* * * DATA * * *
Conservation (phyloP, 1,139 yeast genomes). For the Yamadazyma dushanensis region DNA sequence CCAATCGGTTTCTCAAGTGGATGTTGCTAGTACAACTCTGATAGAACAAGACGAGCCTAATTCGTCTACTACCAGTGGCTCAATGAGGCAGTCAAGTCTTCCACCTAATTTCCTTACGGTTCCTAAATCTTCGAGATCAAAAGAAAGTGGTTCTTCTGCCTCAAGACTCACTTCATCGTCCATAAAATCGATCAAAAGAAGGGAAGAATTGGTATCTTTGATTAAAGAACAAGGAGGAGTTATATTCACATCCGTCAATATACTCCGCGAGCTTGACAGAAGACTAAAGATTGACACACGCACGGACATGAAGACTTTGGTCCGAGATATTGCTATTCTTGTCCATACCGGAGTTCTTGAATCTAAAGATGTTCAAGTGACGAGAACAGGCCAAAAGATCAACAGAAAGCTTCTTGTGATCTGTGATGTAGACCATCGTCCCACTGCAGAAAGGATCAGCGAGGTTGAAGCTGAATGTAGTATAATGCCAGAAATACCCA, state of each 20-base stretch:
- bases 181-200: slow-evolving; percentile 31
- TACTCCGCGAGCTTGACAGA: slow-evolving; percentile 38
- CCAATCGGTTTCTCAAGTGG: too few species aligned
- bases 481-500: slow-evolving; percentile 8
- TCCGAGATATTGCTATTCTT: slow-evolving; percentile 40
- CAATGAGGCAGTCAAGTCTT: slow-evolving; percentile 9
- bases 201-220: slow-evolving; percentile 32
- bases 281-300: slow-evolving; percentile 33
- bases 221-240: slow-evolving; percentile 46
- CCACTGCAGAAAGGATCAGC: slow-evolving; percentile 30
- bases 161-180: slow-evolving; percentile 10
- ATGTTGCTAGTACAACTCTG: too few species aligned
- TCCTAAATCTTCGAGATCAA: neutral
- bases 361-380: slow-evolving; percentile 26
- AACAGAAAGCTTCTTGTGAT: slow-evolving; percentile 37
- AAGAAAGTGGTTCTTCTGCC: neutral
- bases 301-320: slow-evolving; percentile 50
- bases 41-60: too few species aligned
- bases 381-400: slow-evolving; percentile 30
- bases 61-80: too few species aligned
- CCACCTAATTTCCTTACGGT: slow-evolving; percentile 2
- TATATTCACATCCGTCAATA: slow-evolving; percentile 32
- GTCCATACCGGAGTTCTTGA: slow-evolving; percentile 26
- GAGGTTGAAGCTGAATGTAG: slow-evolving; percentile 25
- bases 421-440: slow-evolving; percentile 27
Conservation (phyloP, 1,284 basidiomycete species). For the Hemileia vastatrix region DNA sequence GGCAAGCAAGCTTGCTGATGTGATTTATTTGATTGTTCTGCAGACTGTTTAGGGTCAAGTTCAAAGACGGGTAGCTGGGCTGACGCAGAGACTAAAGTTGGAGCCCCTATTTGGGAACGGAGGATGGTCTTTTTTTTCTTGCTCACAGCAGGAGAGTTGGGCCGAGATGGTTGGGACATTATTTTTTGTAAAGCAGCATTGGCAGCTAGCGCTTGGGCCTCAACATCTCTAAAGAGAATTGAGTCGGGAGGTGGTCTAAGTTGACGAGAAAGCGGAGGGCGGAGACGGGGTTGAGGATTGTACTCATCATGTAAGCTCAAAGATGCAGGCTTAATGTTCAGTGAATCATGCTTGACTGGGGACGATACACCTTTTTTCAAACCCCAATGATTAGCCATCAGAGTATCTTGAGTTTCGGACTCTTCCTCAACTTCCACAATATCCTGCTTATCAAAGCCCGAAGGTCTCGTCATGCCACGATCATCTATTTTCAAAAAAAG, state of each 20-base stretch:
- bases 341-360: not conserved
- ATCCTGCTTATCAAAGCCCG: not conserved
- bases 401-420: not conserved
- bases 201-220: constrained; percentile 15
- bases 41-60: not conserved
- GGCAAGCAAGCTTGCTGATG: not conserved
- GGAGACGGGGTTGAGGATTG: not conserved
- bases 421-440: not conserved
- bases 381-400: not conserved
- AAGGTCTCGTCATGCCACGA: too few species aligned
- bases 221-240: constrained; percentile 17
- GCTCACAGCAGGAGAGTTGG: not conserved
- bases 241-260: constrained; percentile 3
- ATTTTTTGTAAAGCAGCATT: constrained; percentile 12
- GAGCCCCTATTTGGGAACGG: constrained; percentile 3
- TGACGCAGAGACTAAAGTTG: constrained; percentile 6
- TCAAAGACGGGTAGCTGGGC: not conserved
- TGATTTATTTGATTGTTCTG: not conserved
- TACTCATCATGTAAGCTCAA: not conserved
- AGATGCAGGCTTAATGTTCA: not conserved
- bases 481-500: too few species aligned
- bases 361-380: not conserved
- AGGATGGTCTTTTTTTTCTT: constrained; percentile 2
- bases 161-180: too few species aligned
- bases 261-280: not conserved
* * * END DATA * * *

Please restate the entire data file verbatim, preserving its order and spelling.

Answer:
Conservation (phyloP, 1,139 yeast genomes). For the Yamadazyma dushanensis region DNA sequence CCAATCGGTTTCTCAAGTGGATGTTGCTAGTACAACTCTGATAGAACAAGACGAGCCTAATTCGTCTACTACCAGTGGCTCAATGAGGCAGTCAAGTCTTCCACCTAATTTCCTTACGGTTCCTAAATCTTCGAGATCAAAAGAAAGTGGTTCTTCTGCCTCAAGACTCACTTCATCGTCCATAAAATCGATCAAAAGAAGGGAAGAATTGGTATCTTTGATTAAAGAACAAGGAGGAGTTATATTCACATCCGTCAATATACTCCGCGAGCTTGACAGAAGACTAAAGATTGACACACGCACGGACATGAAGACTTTGGTCCGAGATATTGCTATTCTTGTCCATACCGGAGTTCTTGAATCTAAAGATGTTCAAGTGACGAGAACAGGCCAAAAGATCAACAGAAAGCTTCTTGTGATCTGTGATGTAGACCATCGTCCCACTGCAGAAAGGATCAGCGAGGTTGAAGCTGAATGTAGTATAATGCCAGAAATACCCA, state of each 20-base stretch:
- bases 181-200: slow-evolving; percentile 31
- TACTCCGCGAGCTTGACAGA: slow-evolving; percentile 38
- CCAATCGGTTTCTCAAGTGG: too few species aligned
- bases 481-500: slow-evolving; percentile 8
- TCCGAGATATTGCTATTCTT: slow-evolving; percentile 40
- CAATGAGGCAGTCAAGTCTT: slow-evolving; percentile 9
- bases 201-220: slow-evolving; percentile 32
- bases 281-300: slow-evolving; percentile 33
- bases 221-240: slow-evolving; percentile 46
- CCACTGCAGAAAGGATCAGC: slow-evolving; percentile 30
- bases 161-180: slow-evolving; percentile 10
- ATGTTGCTAGTACAACTCTG: too few species aligned
- TCCTAAATCTTCGAGATCAA: neutral
- bases 361-380: slow-evolving; percentile 26
- AACAGAAAGCTTCTTGTGAT: slow-evolving; percentile 37
- AAGAAAGTGGTTCTTCTGCC: neutral
- bases 301-320: slow-evolving; percentile 50
- bases 41-60: too few species aligned
- bases 381-400: slow-evolving; percentile 30
- bases 61-80: too few species aligned
- CCACCTAATTTCCTTACGGT: slow-evolving; percentile 2
- TATATTCACATCCGTCAATA: slow-evolving; percentile 32
- GTCCATACCGGAGTTCTTGA: slow-evolving; percentile 26
- GAGGTTGAAGCTGAATGTAG: slow-evolving; percentile 25
- bases 421-440: slow-evolving; percentile 27
Conservation (phyloP, 1,284 basidiomycete species). For the Hemileia vastatrix region DNA sequence GGCAAGCAAGCTTGCTGATGTGATTTATTTGATTGTTCTGCAGACTGTTTAGGGTCAAGTTCAAAGACGGGTAGCTGGGCTGACGCAGAGACTAAAGTTGGAGCCCCTATTTGGGAACGGAGGATGGTCTTTTTTTTCTTGCTCACAGCAGGAGAGTTGGGCCGAGATGGTTGGGACATTATTTTTTGTAAAGCAGCATTGGCAGCTAGCGCTTGGGCCTCAACATCTCTAAAGAGAATTGAGTCGGGAGGTGGTCTAAGTTGACGAGAAAGCGGAGGGCGGAGACGGGGTTGAGGATTGTACTCATCATGTAAGCTCAAAGATGCAGGCTTAATGTTCAGTGAATCATGCTTGACTGGGGACGATACACCTTTTTTCAAACCCCAATGATTAGCCATCAGAGTATCTTGAGTTTCGGACTCTTCCTCAACTTCCACAATATCCTGCTTATCAAAGCCCGAAGGTCTCGTCATGCCACGATCATCTATTTTCAAAAAAAG, state of each 20-base stretch:
- bases 341-360: not conserved
- ATCCTGCTTATCAAAGCCCG: not conserved
- bases 401-420: not conserved
- bases 201-220: constrained; percentile 15
- bases 41-60: not conserved
- GGCAAGCAAGCTTGCTGATG: not conserved
- GGAGACGGGGTTGAGGATTG: not conserved
- bases 421-440: not conserved
- bases 381-400: not conserved
- AAGGTCTCGTCATGCCACGA: too few species aligned
- bases 221-240: constrained; percentile 17
- GCTCACAGCAGGAGAGTTGG: not conserved
- bases 241-260: constrained; percentile 3
- ATTTTTTGTAAAGCAGCATT: constrained; percentile 12
- GAGCCCCTATTTGGGAACGG: constrained; percentile 3
- TGACGCAGAGACTAAAGTTG: constrained; percentile 6
- TCAAAGACGGGTAGCTGGGC: not conserved
- TGATTTATTTGATTGTTCTG: not conserved
- TACTCATCATGTAAGCTCAA: not conserved
- AGATGCAGGCTTAATGTTCA: not conserved
- bases 481-500: too few species aligned
- bases 361-380: not conserved
- AGGATGGTCTTTTTTTTCTT: constrained; percentile 2
- bases 161-180: too few species aligned
- bases 261-280: not conserved